Pull Windows and other vendors cd keys

Topics: Developer Forum, User Forum
Jun 13, 2007 at 2:30 PM
I am not sure if this is proper place to post, if not please move.

I have a project that I am working on for around 2500 PCs. I need to be able to pull the Windows version and cd key as well as other software vendors such as Adobe. I need to be able to pull that and then create a folder under the root to output it to so I can use our recently purchased inventory software to capture that information. Can this be done easily with PowerShell?
Developer
Jun 13, 2007 at 6:02 PM
Edited Jun 13, 2007 at 6:19 PM
Short Answer: No.

Long Answer: PowerShell's default current providers can't attach to remote machines, so the only default thing that can actually return information about a remote machine is WMI. Windows version and CD key is easy: gwmi win32_operatingsystem where gwmi is short for Get-WmiObject ... getting it from a remote PC (assuming your current account has administrator rights on that PC) is just as easy: gwmi win32_operatingsystem -computer ComputerName ... and if your current user doesn't have access, but you know a login that does: gwmi win32_operatingsystem -computer ComputerName -cred UserName you'll be prompted for the password in a popup dialog. If you wanted to be able to query a bunch of PCs (who's names are in computers.txt, one on each line) without having to type the password each time, you could do it like so:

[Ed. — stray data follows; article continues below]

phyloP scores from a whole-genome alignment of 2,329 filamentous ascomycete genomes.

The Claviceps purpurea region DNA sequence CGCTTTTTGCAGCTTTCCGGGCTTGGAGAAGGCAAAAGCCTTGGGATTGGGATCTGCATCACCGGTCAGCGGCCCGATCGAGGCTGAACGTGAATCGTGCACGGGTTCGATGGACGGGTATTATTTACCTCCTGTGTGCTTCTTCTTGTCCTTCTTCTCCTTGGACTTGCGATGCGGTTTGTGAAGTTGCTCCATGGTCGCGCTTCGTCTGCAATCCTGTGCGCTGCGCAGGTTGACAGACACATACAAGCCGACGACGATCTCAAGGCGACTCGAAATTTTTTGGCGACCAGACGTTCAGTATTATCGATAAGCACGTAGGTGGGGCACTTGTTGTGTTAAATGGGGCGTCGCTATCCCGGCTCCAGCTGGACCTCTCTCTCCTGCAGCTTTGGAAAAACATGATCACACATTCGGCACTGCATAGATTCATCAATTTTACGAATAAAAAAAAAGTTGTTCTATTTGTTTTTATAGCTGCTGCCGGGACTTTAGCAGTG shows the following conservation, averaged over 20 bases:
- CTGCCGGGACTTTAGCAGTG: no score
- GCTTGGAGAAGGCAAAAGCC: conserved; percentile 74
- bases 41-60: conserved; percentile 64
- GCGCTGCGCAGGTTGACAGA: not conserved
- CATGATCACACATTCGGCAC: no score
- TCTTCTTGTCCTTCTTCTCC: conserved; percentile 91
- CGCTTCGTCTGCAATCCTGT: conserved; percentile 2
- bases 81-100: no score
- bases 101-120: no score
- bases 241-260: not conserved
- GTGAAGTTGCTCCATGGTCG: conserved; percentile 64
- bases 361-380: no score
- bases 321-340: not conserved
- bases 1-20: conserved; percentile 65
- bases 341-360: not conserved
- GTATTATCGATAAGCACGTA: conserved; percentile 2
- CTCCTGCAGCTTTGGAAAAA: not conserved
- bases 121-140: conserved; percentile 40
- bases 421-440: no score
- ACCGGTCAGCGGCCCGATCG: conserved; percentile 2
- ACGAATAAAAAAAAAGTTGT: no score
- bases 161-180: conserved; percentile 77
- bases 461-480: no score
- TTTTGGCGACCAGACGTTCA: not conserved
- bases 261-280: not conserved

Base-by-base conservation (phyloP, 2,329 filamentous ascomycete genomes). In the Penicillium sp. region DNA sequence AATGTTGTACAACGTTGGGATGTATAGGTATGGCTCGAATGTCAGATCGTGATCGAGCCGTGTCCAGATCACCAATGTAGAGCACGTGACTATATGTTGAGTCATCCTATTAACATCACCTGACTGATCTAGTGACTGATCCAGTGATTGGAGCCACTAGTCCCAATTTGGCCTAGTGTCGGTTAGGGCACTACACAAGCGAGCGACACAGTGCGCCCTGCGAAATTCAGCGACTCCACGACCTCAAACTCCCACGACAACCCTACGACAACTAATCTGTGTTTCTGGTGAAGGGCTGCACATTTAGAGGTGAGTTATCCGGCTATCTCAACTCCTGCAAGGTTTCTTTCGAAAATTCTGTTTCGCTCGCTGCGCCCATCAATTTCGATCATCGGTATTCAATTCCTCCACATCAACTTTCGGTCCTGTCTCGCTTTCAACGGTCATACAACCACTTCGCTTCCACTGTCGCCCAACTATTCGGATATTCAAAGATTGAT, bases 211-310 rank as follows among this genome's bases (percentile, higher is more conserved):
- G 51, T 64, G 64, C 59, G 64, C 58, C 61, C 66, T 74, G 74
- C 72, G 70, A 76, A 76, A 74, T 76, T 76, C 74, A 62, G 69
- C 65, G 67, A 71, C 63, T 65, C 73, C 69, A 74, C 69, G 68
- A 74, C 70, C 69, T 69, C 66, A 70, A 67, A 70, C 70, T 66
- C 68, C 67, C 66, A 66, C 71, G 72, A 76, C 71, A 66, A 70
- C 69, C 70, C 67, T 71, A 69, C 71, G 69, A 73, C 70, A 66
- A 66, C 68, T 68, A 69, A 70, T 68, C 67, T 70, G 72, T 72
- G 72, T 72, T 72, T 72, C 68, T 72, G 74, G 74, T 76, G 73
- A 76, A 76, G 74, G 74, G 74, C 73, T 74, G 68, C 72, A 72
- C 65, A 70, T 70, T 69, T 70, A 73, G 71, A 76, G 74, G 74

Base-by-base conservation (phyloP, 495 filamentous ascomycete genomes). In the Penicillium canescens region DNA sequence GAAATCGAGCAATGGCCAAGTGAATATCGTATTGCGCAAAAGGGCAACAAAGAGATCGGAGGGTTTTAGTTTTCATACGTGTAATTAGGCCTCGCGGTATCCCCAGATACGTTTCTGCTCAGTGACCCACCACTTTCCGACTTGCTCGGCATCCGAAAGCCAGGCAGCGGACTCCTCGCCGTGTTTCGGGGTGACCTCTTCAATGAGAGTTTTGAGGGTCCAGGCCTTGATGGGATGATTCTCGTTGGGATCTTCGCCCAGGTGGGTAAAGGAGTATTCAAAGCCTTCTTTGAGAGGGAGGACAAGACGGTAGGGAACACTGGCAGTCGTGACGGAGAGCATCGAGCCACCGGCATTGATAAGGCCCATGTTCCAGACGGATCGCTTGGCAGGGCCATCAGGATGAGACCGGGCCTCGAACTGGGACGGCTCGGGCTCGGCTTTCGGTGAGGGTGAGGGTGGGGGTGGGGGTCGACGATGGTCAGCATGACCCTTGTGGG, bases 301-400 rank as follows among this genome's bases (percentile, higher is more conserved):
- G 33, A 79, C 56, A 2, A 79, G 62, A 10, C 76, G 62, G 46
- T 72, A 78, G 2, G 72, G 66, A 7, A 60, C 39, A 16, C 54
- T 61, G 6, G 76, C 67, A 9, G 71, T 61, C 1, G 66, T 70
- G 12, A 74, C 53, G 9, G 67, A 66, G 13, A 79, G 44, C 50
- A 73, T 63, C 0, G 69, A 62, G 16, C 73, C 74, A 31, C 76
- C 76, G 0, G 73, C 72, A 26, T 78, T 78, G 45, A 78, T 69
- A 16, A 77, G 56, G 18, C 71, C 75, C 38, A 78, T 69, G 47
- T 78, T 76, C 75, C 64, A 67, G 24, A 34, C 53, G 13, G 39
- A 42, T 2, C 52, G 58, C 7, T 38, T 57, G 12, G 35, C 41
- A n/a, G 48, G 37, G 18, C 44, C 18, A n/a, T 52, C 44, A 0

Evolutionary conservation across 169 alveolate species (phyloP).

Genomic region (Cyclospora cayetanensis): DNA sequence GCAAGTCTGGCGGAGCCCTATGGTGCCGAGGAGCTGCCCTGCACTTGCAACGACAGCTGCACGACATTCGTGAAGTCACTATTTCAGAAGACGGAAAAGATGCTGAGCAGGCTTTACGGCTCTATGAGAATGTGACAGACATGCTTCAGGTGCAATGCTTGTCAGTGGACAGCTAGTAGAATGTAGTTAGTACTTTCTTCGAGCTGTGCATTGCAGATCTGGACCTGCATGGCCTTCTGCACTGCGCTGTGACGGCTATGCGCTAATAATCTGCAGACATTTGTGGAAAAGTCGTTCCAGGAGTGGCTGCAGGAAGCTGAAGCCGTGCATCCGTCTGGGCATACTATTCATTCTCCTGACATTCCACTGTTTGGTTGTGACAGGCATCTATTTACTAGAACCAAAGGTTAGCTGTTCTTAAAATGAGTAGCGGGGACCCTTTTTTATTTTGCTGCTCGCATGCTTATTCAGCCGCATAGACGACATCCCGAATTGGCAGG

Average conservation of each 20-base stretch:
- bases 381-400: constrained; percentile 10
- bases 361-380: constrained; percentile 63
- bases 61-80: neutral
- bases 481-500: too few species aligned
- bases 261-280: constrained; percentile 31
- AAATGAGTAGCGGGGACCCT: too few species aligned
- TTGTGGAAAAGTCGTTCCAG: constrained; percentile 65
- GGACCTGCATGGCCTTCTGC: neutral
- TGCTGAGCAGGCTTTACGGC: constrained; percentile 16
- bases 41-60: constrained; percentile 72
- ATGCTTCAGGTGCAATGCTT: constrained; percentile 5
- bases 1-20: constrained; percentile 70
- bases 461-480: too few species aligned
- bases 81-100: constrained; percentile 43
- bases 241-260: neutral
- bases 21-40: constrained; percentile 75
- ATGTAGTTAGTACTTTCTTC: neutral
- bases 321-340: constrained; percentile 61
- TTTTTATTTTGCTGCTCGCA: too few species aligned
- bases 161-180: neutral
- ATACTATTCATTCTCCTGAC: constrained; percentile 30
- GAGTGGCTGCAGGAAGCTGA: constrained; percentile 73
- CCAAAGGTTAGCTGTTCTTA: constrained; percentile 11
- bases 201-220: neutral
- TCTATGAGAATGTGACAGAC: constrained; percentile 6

$acct = Get-Credential
cat computers.txt | foreach { gwmi win32_operatingsystem -computer $_ -cred $acct}

Anyway, I think you get the idea. You'll only have problems when you get to the "other software" part. It is possible to write a script to access remote drives or even remote registries, but you can't do so with default PowerShell commands, you have to delve into .Net ... just to give you an idea (and let you judge for yourself if this is something you can handle), here's a script that retrieves the ProductIDs of Office 11 (2003) products that are installed (bear in mind there could be more than one: Visio 2003 installs an extra subkey of "HKEYLOCALMACHINE\SOFTWARE\Microsoft\Office\11.0\Registration").

# Get-OfficeProductId
param([string]$Computer,[int]$Version=11)
 
#Access Remote Registry Key using the static OpenRemoteBaseKey method.
$rootkey = [Microsoft.Win32.RegistryKey]::OpenRemoteBaseKey("LocalMachine",$computer)
 
$office = "Software\Microsoft\Office\$Version.0\Registration"
$rootkey.OpenSubKey($office).GetSubKeyNames() | % {Write-Output $dev2lm.OpenSubKey("$office\$_").GetValue("ProductId")}

When I invoke that Get-OfficeProductId 0801-rmst-dev2 -Version 11 it returns the serial numbers for both Office and Visio. I can even invoke it for multiple versions at once: 9..12 | % { .\Get-OfficeProductId.ps1 0801-rmst-dev2 -Version $_ 2> $null } and I just get the serial numbers for installed versions (notice I piped the standard error to $null, because non-existent versions cause error messages from the script).

That should be enough to show you that remote registry access is possible, but not easy ...
Jun 14, 2007 at 10:13 AM
Thanks for the prompt answer...I am a linux command line guy and that is why I thought I would give powershell a go. I guess I could do all of this in vbscript or as you suggest learn a little C#/.net.
Developer
Jun 14, 2007 at 11:37 PM
Just to be clear ... all that code is PowerShell, it's just that it requires using the .Net Base Class Library (which is accessible from PowerShell) rather than just existing PowerShell cmdlets.